Bad Alternator Symptoms

Repeated Dead Battery – The Alternator was Bad

My car wouldn’t turn over at all today. It was dead, interior lights barely on. The battery is 12 months old to the day. I don’t live in a state where there is cold temperature (less than 45F at night during winter as average), nor extreme summer heat or humidity.

I have noticed in the past 3-5 weeks I would come out and start my car for the first time (morning or night didn’t matter when I started) after the previous night, it would turn over just fine. However, after putting into 1st gear and applying some gas, it would seem as if the car was going to stall sort of. I wouldn’t do anything different, I’d push down on accelerator pedal and I was off, no problem. This would not repeat itself until the next day, or some days later perhaps. The interval of this repeating itself seemed random.

Tonight, I got a jump from AAA. The guy tested the battery, no dead cells, he tested alternator, appears fine. He put some jumper device on the terminals, car turned over/started on the first go. I’m not saying the alternator isn’t bad, just reporting what I was told.

’95 850GLT Bad Alternator Symptoms

2 Replies to “Bad Alternator Symptoms”

  1. well a couple days ago on my 95 850 turbo wagon i hadnt had any problems with my car but i stop in front of the parts store and the radio kept cutting on and off and the tcs and abs light flashed on and on and when i truned it off and went to turn it back on the car was dead i mean dead didnt even click when i turned the ign. so i got a jump thought it was fine when i got home did the same thing charged the battery on a tricle charger for 24 hours on 2amps and put it in the car took it and got the car tested batterey good and alt. bad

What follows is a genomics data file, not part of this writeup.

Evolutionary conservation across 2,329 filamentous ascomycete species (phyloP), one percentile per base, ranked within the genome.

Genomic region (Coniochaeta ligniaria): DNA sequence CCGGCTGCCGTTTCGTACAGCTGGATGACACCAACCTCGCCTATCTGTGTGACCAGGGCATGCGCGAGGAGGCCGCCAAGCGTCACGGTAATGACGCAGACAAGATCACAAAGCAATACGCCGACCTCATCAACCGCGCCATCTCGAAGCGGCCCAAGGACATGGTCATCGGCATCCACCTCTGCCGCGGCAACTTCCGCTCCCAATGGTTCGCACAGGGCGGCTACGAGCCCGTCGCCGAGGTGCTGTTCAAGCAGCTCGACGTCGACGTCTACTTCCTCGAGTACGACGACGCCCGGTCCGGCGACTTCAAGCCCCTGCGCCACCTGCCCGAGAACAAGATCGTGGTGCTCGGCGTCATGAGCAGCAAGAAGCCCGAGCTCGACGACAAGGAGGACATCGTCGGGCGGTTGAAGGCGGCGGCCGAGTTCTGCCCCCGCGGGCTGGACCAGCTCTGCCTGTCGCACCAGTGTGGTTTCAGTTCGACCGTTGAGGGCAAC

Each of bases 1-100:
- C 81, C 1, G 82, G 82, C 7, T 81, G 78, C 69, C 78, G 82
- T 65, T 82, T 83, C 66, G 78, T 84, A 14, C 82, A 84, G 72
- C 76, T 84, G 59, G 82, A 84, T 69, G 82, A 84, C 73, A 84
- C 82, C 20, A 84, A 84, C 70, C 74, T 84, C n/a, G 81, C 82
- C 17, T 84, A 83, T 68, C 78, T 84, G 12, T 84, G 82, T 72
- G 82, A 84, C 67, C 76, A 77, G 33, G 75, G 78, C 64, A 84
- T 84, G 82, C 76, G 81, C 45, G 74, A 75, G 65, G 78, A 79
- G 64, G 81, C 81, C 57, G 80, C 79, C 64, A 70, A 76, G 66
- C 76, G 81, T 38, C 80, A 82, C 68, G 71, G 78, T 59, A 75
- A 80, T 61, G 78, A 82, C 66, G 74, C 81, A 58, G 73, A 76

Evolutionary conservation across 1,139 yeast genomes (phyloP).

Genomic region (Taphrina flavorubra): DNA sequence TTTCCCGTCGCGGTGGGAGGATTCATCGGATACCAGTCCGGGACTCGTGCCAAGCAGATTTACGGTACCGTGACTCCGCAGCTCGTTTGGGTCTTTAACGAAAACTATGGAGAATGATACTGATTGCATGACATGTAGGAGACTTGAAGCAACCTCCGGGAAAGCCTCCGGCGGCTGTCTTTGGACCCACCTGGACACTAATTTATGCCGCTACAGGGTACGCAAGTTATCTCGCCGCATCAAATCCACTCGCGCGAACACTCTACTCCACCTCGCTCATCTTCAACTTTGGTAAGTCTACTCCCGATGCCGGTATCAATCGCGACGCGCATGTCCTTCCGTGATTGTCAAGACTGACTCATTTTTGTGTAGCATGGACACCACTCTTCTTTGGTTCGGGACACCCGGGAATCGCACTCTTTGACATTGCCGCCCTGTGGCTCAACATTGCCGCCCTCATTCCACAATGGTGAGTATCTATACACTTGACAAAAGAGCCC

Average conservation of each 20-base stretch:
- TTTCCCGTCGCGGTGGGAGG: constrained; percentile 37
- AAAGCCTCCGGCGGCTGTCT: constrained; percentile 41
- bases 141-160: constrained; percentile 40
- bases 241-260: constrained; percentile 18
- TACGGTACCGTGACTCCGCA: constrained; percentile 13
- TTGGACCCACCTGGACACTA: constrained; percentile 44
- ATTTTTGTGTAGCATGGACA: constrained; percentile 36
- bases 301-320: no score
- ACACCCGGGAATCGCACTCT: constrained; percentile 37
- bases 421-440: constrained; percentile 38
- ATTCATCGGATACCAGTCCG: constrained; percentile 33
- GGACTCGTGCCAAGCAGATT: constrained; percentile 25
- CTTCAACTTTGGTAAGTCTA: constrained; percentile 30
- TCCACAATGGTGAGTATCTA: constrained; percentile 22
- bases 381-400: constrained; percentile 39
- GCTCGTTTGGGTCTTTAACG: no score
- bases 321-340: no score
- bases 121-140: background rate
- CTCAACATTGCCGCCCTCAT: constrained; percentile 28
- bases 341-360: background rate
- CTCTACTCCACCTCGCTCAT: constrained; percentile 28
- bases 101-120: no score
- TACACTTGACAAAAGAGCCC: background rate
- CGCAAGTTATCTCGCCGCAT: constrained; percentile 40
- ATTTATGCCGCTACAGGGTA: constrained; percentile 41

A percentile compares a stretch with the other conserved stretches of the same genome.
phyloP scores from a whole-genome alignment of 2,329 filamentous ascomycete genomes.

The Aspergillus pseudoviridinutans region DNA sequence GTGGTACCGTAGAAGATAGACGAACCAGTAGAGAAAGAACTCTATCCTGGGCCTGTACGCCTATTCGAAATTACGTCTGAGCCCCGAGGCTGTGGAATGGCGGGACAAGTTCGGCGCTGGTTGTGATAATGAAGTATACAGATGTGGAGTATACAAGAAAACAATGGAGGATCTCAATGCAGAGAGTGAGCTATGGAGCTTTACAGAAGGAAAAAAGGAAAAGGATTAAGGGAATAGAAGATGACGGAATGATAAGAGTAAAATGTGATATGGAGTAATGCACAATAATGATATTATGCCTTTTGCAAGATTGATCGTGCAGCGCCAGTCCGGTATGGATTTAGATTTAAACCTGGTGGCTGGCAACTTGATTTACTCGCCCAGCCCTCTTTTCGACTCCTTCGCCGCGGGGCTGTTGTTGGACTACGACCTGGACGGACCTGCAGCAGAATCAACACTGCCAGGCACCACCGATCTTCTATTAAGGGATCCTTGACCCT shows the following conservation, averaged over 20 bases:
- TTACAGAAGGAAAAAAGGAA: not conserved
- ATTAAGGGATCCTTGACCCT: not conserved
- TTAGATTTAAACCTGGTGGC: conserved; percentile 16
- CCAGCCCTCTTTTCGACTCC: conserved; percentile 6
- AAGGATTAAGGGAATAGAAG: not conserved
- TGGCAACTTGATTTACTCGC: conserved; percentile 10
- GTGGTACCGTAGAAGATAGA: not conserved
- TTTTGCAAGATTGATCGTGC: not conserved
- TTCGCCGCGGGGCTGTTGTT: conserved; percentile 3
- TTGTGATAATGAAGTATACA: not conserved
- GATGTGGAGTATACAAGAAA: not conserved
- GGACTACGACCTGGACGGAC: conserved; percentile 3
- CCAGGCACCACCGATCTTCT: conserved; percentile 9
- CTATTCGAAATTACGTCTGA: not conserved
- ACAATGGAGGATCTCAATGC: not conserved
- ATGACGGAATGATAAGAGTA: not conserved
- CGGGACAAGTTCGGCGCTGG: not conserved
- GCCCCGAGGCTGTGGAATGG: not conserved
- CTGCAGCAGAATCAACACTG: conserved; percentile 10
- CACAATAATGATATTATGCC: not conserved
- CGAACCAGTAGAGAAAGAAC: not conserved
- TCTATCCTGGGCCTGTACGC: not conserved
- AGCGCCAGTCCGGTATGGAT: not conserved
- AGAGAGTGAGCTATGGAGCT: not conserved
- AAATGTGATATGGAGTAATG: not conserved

2. I had a lucky troubleshoot today on my 1996 850GLT wagon with 138,000 miles. After a long trip with the AC running, my battery went dead. I was ready to buy a new alternator for ~$250 but that wouldn’t have fixed the problem. After a jump, with the car running, the battery terminals read 12V and yet the alternator terminals read 14V. I cleaned the battery terminals but that didn’t change anything. I then noticed the battery terminal clamps were getting very hot (>220F) where the cable meets the terminal clamp (the OEM charging and starter cables are crimped to a brass terminal clamp which attaches to the battery post). It turned out there was about a 1V drop between the copper cable and the terminal clamp on both the Positive and the Ground sides of the battery. The fix was $10 worth of terminal clamps I spliced onto the cables. The original terminal clamps looked fine and were without obvious corrosion but they were far from OK. A 1V drop with an alternator generating (say) 50Amps is 50 Watts. It made enough heat so it was too hot to touch. That was a clue that saved me $240 or more. Thanks to all on this site.

    mr_dave

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